child's hand putting smart on top of marshmallow

So one day she came home with one of these cute sweets. A top hat. And all it really is, is marshmallow, chocolate and smarties. And they are so easy to make. She helped make them when she was 18 months and now my 2 year old son is also loving making these fluffy creations. The perfect young toddler’s “baking” project.

child's hand picking smarties

Baking with kids – Top Hats

20 mini cupcake cases

100gr melted chocolate

20 big marshmallows to make top hats

(more marshmallows to taste, poke and pull apart)

20 coloured smarties

(more smarties to eat, spill and lick before sticking on the top hats)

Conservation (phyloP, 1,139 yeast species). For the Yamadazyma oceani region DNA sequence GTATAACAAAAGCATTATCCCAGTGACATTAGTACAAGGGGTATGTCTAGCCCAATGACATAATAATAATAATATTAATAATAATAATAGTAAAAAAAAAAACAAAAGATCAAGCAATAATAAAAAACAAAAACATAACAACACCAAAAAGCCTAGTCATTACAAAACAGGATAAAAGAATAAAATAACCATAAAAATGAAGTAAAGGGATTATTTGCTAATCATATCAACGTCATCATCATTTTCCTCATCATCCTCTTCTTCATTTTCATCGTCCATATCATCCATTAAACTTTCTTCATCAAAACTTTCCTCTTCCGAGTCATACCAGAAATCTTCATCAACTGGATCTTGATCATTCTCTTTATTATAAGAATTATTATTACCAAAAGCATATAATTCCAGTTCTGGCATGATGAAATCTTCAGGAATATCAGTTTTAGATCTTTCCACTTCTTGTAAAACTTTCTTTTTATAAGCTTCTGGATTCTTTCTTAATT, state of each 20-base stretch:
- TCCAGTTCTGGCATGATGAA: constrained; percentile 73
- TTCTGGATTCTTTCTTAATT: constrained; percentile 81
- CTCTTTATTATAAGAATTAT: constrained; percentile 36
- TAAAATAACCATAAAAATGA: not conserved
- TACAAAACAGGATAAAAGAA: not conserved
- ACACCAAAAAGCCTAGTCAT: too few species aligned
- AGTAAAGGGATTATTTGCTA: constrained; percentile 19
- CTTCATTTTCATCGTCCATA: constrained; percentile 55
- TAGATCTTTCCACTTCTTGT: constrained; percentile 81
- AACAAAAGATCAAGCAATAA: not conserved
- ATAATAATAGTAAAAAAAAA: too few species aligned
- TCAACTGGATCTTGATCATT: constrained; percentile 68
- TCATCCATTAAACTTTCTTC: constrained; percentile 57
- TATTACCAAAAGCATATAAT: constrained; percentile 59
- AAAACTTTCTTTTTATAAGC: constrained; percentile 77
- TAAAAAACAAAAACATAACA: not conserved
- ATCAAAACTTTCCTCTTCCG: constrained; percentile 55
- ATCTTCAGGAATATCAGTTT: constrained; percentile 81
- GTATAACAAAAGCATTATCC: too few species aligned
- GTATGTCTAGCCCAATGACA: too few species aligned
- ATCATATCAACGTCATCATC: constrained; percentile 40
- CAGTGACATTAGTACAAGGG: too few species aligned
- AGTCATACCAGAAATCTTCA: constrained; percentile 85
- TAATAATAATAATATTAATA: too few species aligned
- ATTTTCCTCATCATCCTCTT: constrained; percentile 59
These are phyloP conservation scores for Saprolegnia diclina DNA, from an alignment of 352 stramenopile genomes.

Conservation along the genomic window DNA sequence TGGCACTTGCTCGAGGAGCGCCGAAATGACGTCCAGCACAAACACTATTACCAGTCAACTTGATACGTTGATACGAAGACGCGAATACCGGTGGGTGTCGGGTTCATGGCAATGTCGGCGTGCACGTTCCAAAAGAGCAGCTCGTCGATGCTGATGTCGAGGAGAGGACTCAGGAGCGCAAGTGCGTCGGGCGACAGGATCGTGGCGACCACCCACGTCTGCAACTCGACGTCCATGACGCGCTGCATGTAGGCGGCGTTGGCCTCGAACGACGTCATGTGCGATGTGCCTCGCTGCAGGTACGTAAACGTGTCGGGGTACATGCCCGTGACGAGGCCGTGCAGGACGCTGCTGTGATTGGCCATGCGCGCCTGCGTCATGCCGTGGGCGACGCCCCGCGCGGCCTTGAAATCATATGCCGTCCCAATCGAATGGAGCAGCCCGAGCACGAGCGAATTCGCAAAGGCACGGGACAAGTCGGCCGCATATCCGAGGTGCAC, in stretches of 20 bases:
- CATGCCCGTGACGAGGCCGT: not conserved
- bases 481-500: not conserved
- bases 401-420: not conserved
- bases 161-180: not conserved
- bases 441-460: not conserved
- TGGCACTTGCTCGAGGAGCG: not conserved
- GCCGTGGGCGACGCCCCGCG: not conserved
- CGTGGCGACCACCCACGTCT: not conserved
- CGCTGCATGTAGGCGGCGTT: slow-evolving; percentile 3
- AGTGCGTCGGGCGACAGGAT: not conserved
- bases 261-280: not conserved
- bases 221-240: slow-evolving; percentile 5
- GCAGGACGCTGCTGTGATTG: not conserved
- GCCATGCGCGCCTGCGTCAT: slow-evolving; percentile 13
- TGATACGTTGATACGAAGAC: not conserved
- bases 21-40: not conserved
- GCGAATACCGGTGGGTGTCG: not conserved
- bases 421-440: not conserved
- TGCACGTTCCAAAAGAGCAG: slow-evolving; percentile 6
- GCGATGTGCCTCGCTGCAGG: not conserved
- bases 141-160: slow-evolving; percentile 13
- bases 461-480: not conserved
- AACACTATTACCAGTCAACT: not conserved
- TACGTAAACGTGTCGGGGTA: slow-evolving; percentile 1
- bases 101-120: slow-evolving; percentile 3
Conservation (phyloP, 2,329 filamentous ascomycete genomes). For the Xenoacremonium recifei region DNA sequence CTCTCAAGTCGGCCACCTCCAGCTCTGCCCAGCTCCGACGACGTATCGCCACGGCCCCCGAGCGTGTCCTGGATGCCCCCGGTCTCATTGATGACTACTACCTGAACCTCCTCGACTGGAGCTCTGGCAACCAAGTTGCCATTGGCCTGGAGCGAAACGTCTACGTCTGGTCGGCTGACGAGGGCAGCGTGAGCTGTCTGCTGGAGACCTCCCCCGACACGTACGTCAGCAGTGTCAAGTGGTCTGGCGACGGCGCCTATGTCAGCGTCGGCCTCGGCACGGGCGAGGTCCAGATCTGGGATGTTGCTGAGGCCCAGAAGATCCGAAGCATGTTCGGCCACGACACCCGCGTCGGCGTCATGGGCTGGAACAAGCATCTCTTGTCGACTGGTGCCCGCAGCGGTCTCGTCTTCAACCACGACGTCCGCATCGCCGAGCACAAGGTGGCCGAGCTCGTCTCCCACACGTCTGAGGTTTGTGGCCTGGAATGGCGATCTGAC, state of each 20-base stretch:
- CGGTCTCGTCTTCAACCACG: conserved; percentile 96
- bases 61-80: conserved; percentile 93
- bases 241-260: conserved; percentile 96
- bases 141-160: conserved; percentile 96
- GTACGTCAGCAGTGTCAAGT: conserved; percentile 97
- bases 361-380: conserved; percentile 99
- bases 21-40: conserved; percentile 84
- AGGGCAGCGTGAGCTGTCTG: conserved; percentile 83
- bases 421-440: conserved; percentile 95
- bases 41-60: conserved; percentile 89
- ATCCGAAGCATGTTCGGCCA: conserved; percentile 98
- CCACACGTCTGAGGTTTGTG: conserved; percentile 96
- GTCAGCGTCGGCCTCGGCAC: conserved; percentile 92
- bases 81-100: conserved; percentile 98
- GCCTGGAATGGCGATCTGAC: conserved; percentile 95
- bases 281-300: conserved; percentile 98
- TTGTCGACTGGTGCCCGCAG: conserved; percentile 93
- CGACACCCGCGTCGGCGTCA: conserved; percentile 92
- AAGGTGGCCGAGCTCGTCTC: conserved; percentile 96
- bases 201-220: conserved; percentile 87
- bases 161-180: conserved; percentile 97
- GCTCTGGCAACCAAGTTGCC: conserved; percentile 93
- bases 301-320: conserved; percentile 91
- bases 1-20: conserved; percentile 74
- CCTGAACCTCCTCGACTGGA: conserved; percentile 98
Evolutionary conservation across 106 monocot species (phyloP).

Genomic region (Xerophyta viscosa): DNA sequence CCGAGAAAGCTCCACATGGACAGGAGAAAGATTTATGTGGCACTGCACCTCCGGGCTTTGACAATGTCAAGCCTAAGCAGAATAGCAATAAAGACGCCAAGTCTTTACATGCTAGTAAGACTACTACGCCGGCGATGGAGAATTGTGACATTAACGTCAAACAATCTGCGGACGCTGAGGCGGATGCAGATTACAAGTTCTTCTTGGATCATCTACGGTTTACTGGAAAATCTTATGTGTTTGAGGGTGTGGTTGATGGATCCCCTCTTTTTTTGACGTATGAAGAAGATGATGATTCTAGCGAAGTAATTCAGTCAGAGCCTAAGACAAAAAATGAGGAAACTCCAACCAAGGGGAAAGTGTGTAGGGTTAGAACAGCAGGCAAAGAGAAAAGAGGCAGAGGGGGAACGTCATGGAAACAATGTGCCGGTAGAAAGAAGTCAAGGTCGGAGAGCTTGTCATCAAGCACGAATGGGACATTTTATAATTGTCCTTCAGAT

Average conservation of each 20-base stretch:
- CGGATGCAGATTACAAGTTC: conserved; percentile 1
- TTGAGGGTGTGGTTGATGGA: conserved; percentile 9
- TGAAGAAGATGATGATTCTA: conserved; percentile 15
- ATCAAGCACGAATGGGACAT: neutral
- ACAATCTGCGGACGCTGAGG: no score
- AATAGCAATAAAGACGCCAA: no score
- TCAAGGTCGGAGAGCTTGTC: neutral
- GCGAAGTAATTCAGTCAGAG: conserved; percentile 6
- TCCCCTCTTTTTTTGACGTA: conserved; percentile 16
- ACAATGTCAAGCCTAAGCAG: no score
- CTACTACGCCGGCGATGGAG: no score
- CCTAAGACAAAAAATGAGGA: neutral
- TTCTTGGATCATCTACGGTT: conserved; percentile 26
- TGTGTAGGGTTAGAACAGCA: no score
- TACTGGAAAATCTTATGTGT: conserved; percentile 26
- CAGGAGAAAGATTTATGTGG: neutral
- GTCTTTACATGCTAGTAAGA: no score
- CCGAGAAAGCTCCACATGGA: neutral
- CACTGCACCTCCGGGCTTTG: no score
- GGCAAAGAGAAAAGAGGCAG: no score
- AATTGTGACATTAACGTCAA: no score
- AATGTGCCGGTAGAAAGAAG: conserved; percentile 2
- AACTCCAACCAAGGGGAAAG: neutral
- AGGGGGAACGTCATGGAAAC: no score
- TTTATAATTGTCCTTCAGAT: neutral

Method

1. Melt the chocolate (parents or older kids). I prefer to melt my chocolate in a glass, heatproof bowl set on top of a saucepan with about 3 cm (1 inch) of simmering water. I take the bowl off the pan (careful, it’ll be hot) when nearly all the chocolate is melted. I then stir to melt the remainder. Set the bowl to one side to cool slightly while you and the kids get the cupcake cases ready.

2. Spoon 2-3 tbsp of melted chocolate into the cupcake cases.

3. Put a marshmallow in the middle of the chocolate filled cupcake case.

4. Use a teaspoon to put a generous drop of melted chocolate on top of the marshmallow and stick a smartie on.

5. Put all the top hats on a tray and put them in the fridge for at least 30 minutes so the chocolate cools and becomes solid again.

6. Taste and have lots of wipes/wet cloth/napkins ready because the chocolate will leave its mark.

As with all my recipes for baking with kids, have a look at my tips and tricks. In the end, you know your child best and what her or his abilities are. The important thing is to let them try things and to have fun.